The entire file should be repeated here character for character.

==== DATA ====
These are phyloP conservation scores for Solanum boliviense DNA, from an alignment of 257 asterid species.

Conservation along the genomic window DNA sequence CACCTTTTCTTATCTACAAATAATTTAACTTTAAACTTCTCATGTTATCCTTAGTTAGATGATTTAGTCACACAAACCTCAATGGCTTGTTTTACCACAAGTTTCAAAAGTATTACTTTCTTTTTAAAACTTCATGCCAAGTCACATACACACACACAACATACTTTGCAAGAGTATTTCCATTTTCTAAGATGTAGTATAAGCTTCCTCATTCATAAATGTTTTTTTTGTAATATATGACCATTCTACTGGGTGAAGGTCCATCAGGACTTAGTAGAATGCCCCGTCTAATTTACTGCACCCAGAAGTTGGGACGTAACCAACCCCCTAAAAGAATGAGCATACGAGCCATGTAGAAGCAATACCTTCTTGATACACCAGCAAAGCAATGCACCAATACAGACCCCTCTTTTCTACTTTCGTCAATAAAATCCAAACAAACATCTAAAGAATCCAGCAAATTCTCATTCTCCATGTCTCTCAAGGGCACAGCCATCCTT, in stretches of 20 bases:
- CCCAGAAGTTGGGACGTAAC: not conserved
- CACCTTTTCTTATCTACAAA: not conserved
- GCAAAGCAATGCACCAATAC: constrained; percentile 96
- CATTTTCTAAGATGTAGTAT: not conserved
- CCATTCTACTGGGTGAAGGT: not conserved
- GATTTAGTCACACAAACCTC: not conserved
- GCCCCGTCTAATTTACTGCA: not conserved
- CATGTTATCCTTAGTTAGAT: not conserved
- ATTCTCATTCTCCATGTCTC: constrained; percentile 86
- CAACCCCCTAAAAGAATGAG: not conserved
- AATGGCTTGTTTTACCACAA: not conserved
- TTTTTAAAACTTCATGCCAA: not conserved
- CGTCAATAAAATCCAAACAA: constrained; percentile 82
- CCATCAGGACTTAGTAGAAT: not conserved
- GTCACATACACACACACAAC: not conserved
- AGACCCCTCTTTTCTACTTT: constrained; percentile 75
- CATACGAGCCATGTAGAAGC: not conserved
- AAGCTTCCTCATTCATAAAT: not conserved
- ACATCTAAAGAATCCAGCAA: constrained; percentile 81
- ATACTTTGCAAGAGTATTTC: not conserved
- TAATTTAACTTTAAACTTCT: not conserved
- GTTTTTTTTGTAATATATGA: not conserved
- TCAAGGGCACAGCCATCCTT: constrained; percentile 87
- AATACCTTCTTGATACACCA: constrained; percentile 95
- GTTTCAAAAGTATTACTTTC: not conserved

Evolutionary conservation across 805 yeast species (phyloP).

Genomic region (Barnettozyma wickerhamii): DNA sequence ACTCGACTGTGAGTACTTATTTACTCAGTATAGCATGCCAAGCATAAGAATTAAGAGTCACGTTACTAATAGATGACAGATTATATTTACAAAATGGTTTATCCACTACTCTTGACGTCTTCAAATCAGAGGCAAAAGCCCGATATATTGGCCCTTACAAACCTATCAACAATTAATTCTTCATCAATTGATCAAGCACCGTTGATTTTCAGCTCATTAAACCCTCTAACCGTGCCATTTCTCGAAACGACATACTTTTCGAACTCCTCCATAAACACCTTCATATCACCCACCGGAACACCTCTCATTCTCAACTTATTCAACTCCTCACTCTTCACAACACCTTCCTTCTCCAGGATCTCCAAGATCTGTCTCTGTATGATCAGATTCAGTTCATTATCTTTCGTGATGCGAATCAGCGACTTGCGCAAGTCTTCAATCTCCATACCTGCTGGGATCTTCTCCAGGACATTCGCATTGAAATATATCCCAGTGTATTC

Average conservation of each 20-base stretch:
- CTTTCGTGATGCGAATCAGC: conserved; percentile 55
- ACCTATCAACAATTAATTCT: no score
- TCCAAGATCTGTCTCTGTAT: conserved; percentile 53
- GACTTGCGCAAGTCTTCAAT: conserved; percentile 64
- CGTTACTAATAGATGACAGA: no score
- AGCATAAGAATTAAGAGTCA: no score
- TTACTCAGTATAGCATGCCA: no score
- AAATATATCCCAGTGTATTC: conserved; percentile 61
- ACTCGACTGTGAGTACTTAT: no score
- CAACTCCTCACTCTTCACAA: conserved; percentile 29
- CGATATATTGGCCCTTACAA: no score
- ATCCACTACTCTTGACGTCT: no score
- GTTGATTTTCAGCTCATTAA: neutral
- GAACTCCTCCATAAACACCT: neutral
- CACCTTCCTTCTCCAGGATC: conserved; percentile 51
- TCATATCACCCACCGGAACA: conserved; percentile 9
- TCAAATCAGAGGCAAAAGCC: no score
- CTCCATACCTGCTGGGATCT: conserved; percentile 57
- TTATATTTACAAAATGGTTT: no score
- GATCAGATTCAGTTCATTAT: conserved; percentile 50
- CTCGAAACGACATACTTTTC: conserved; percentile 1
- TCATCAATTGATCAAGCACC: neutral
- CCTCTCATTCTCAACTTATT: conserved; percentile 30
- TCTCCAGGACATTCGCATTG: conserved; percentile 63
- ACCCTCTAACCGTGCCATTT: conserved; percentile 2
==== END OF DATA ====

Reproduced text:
These are phyloP conservation scores for Solanum boliviense DNA, from an alignment of 257 asterid species.

Conservation along the genomic window DNA sequence CACCTTTTCTTATCTACAAATAATTTAACTTTAAACTTCTCATGTTATCCTTAGTTAGATGATTTAGTCACACAAACCTCAATGGCTTGTTTTACCACAAGTTTCAAAAGTATTACTTTCTTTTTAAAACTTCATGCCAAGTCACATACACACACACAACATACTTTGCAAGAGTATTTCCATTTTCTAAGATGTAGTATAAGCTTCCTCATTCATAAATGTTTTTTTTGTAATATATGACCATTCTACTGGGTGAAGGTCCATCAGGACTTAGTAGAATGCCCCGTCTAATTTACTGCACCCAGAAGTTGGGACGTAACCAACCCCCTAAAAGAATGAGCATACGAGCCATGTAGAAGCAATACCTTCTTGATACACCAGCAAAGCAATGCACCAATACAGACCCCTCTTTTCTACTTTCGTCAATAAAATCCAAACAAACATCTAAAGAATCCAGCAAATTCTCATTCTCCATGTCTCTCAAGGGCACAGCCATCCTT, in stretches of 20 bases:
- CCCAGAAGTTGGGACGTAAC: not conserved
- CACCTTTTCTTATCTACAAA: not conserved
- GCAAAGCAATGCACCAATAC: constrained; percentile 96
- CATTTTCTAAGATGTAGTAT: not conserved
- CCATTCTACTGGGTGAAGGT: not conserved
- GATTTAGTCACACAAACCTC: not conserved
- GCCCCGTCTAATTTACTGCA: not conserved
- CATGTTATCCTTAGTTAGAT: not conserved
- ATTCTCATTCTCCATGTCTC: constrained; percentile 86
- CAACCCCCTAAAAGAATGAG: not conserved
- AATGGCTTGTTTTACCACAA: not conserved
- TTTTTAAAACTTCATGCCAA: not conserved
- CGTCAATAAAATCCAAACAA: constrained; percentile 82
- CCATCAGGACTTAGTAGAAT: not conserved
- GTCACATACACACACACAAC: not conserved
- AGACCCCTCTTTTCTACTTT: constrained; percentile 75
- CATACGAGCCATGTAGAAGC: not conserved
- AAGCTTCCTCATTCATAAAT: not conserved
- ACATCTAAAGAATCCAGCAA: constrained; percentile 81
- ATACTTTGCAAGAGTATTTC: not conserved
- TAATTTAACTTTAAACTTCT: not conserved
- GTTTTTTTTGTAATATATGA: not conserved
- TCAAGGGCACAGCCATCCTT: constrained; percentile 87
- AATACCTTCTTGATACACCA: constrained; percentile 95
- GTTTCAAAAGTATTACTTTC: not conserved

Evolutionary conservation across 805 yeast species (phyloP).

Genomic region (Barnettozyma wickerhamii): DNA sequence ACTCGACTGTGAGTACTTATTTACTCAGTATAGCATGCCAAGCATAAGAATTAAGAGTCACGTTACTAATAGATGACAGATTATATTTACAAAATGGTTTATCCACTACTCTTGACGTCTTCAAATCAGAGGCAAAAGCCCGATATATTGGCCCTTACAAACCTATCAACAATTAATTCTTCATCAATTGATCAAGCACCGTTGATTTTCAGCTCATTAAACCCTCTAACCGTGCCATTTCTCGAAACGACATACTTTTCGAACTCCTCCATAAACACCTTCATATCACCCACCGGAACACCTCTCATTCTCAACTTATTCAACTCCTCACTCTTCACAACACCTTCCTTCTCCAGGATCTCCAAGATCTGTCTCTGTATGATCAGATTCAGTTCATTATCTTTCGTGATGCGAATCAGCGACTTGCGCAAGTCTTCAATCTCCATACCTGCTGGGATCTTCTCCAGGACATTCGCATTGAAATATATCCCAGTGTATTC

Average conservation of each 20-base stretch:
- CTTTCGTGATGCGAATCAGC: conserved; percentile 55
- ACCTATCAACAATTAATTCT: no score
- TCCAAGATCTGTCTCTGTAT: conserved; percentile 53
- GACTTGCGCAAGTCTTCAAT: conserved; percentile 64
- CGTTACTAATAGATGACAGA: no score
- AGCATAAGAATTAAGAGTCA: no score
- TTACTCAGTATAGCATGCCA: no score
- AAATATATCCCAGTGTATTC: conserved; percentile 61
- ACTCGACTGTGAGTACTTAT: no score
- CAACTCCTCACTCTTCACAA: conserved; percentile 29
- CGATATATTGGCCCTTACAA: no score
- ATCCACTACTCTTGACGTCT: no score
- GTTGATTTTCAGCTCATTAA: neutral
- GAACTCCTCCATAAACACCT: neutral
- CACCTTCCTTCTCCAGGATC: conserved; percentile 51
- TCATATCACCCACCGGAACA: conserved; percentile 9
- TCAAATCAGAGGCAAAAGCC: no score
- CTCCATACCTGCTGGGATCT: conserved; percentile 57
- TTATATTTACAAAATGGTTT: no score
- GATCAGATTCAGTTCATTAT: conserved; percentile 50
- CTCGAAACGACATACTTTTC: conserved; percentile 1
- TCATCAATTGATCAAGCACC: neutral
- CCTCTCATTCTCAACTTATT: conserved; percentile 30
- TCTCCAGGACATTCGCATTG: conserved; percentile 63
- ACCCTCTAACCGTGCCATTT: conserved; percentile 2